Just a few years back the demand for data scientists was primarily in the finance and tech sectors. Today it’s a different story. From retail to manufacturing, every industry is becoming data-driven and is leveraging data for business success. This shift propels the rise in the demand for data scientists. However, the shortage of data scientists is a chasm that organisations are finding hard to navigate. The LinkedIn Workforce Report shows that there is a shortage of 151,171 people with data science skills overall in the United States alone. This shortage is only going to increase as big data and AI proliferates deeper into the enterprise. As the volume of data increases and the shortage of data scientists continues what can you as an organisation do to leverage data?
Have you heard of Airbnb’s Data University? According to Techcrunch, Airbnb has developed its own university-style program with its own courses to train its employees in data science skills. This initiative was taken because, like many other companies, it is struggling to find qualified data scientists. Through this program, it also aims to make its workforce more data literate.
If you thought that ‘gamification’ was all about fun and games, then think again. Gamification in the enterprise is incrementally on the rise as a tool to motivate employees and increase their productivity and drive better business results. Be it employee onboarding, skill improvement, development of new skills or business training, gamification has proved to be a successful tool to engage employees in the learning process and consequently reach higher levels of knowledge acquisition.
For insurance companies that generate huge amounts of data on a daily basis, big data is enabling them to mine information for insights in innovative ways. Through such analysis, organisations are able to achieve intuitive insights and make more accurate decisions. It is helping them streamline claims procedure, make it more transparent while proactively monitoring risks and creating value for end customers.
AI is already very much interwoven with our personal lives. Everyone loves the way Amazon provides us with recommendations. Real-time google map updates prove to be extremely handy while traversing through busy city roads during rush hours. AI is slated to play a crucial role for autonomous cars and also in the healthcare industry. Very soon, Siri or Cortana will order food for us while we leave the office for home. In spite of its many advantages, its adoption by enterprises has been low and slow. According to PWC, by 2030 AI will add $15 trillion to the global GDP, but Deloitte Cognitive survey states that only 6% of the organisations have adopted AI for enterprise-level activity. Only 24% say that they are interested in and will have it in their roadmap in the near future.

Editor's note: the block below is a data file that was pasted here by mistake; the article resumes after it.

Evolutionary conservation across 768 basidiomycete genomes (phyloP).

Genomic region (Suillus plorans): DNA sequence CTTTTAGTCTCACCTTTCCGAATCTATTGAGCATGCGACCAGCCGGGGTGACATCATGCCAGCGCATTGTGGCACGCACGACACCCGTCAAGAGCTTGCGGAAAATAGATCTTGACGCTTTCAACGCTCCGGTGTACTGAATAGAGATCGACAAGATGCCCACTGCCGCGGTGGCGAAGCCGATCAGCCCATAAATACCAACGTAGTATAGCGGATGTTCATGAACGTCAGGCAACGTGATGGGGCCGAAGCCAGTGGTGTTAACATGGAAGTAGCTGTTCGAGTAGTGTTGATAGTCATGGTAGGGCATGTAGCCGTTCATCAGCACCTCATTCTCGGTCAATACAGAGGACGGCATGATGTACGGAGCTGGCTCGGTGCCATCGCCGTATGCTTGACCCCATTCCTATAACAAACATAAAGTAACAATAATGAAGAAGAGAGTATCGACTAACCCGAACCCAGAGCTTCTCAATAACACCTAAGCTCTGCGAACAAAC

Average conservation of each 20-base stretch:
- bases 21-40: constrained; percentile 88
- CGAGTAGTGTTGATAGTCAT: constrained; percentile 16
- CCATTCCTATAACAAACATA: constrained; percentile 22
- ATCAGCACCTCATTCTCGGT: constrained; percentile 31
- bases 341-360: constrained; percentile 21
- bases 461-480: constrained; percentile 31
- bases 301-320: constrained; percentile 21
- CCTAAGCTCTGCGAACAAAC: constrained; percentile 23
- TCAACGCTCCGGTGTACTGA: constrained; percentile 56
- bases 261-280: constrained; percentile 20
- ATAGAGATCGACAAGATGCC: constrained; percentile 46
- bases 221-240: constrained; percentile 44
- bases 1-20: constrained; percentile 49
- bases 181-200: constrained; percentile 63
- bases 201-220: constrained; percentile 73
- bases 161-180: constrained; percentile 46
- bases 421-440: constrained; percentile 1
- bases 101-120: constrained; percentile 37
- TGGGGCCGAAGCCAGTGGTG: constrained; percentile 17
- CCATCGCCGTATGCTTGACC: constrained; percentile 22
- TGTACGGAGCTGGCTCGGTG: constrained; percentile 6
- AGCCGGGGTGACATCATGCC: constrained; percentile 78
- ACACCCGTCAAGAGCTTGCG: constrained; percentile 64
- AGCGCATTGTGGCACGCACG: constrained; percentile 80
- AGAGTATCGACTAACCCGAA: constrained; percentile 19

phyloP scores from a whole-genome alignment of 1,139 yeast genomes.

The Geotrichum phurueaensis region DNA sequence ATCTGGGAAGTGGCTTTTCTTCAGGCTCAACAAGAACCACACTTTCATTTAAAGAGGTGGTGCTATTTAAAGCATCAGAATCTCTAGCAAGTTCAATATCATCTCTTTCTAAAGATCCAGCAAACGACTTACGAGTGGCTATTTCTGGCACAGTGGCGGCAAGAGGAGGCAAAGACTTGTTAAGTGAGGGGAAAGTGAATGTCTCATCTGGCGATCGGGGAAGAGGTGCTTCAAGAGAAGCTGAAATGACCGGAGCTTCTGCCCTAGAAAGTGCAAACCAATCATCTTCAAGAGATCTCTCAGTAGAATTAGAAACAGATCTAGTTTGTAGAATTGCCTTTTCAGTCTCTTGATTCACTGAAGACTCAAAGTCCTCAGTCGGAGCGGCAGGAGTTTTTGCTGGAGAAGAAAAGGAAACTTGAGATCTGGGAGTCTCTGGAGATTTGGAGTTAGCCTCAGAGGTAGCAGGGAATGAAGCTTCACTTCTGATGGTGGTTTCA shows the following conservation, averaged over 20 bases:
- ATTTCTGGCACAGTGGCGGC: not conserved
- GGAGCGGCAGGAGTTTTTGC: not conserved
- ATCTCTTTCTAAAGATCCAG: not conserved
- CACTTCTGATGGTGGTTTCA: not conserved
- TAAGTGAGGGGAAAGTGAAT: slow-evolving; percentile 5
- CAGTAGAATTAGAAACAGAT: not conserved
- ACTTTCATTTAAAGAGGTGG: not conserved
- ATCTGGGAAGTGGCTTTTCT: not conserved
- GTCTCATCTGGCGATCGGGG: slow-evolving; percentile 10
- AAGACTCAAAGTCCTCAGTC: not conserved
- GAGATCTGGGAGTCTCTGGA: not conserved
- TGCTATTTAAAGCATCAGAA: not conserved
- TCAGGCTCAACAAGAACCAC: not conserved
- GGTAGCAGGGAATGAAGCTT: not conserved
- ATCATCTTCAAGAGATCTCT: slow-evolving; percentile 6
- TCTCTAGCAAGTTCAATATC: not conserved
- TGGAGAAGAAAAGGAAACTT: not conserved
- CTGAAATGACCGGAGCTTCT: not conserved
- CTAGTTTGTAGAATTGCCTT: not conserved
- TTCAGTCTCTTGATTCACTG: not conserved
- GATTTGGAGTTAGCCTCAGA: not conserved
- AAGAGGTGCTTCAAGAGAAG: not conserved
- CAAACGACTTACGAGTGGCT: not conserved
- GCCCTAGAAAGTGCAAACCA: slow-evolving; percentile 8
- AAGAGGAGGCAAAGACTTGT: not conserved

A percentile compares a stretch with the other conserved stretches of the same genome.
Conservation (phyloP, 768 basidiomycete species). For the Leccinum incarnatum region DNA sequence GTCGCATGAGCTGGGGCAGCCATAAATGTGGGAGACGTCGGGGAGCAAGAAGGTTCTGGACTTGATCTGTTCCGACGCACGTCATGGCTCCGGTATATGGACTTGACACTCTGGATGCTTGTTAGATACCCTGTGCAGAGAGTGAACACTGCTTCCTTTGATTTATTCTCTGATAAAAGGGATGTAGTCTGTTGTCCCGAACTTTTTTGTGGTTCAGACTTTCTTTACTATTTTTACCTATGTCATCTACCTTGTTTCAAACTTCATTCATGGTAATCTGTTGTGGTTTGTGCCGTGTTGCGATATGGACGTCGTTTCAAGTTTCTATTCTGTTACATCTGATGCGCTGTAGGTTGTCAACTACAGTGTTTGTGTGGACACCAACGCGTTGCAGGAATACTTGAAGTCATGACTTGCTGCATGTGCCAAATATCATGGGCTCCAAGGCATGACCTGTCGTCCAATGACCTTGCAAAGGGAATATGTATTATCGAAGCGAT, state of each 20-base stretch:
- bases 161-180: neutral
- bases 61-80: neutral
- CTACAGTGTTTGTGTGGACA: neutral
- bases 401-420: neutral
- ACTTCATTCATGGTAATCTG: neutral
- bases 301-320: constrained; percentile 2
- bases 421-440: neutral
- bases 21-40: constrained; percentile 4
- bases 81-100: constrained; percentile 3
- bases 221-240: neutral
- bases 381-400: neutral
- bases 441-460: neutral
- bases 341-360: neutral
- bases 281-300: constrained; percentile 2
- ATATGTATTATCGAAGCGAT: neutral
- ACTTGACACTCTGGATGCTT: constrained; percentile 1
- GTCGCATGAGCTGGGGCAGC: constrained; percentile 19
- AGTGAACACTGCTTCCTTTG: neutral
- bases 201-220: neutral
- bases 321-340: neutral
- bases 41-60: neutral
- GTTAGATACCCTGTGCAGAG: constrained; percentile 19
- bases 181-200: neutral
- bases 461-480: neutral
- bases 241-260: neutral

Data collection, processing, and analytics are not new to the utility industry.
We have always been intrigued about what people think about us; rather how is an individual, a company, a brand, a product, or an idea perceived by the audience. With the digital age, it has become easier for people to review, comment, and provide feedback about a product or service online. The Internet has provided a platform for consumers to give instantaneous responses and a way for companies to tap into how their audience perceives them.
Today businesses are relying increasingly on data to gain quantified insights that can lead to positive business outcomes. Data takes the ‘guesswork’ out of a business approach and replaces that with hard facts that can make decision-making more efficient. Considering that people are generating more than 2.5 Quintillion bytes of data every day, it is hardly a surprise that ‘data’ is what everyone talks about. According to IDC, this data has grown ten-fold and crossed 44 zettabytes! The IDC report also revealed that the amount of useful data has increased from 22% in 2013 to 35% in 2020. The data explosion is only going to increase more as the number of smartphone users around the globe increase. We can see over 50 billion connected smartphones since the last five years. While we continue to marvel at this data explosion, it has to be stated that data is just data and nothing more unless it is made to work. It is only when data is made to work does it provide the business advantage it promises.
As a civilisation, we are going through times, as humanity struggles to cope up with this pandemic of Coronavirus, or scientifically termed as COVID–19.
There was a time when self-driving cars, voice-enabled communication systems, and smart cities etc. were things that you saw only in sci-fi movies… think Back to The Future, Minority Report, Her, etc. Life today, on the other hand, seems like a page out of these movies… Autonomous cars are becoming a reality, cities and homes are becoming smarter with more connected devices, our phones are talking to us (quite literally), eCommerce sites are telling us what we prefer before we even tell them. Everyday objects are becoming increasingly interconnected and responsive to achieve an understanding of context. Take the self-driving autonomous car. How does it know when to push the brakes and avoid a collision? How do street lights know when to switch off in the absence of people? The answer lies in Machine Learning and Artificial Intelligence, two technologies that are rapidly changing the world that we live in.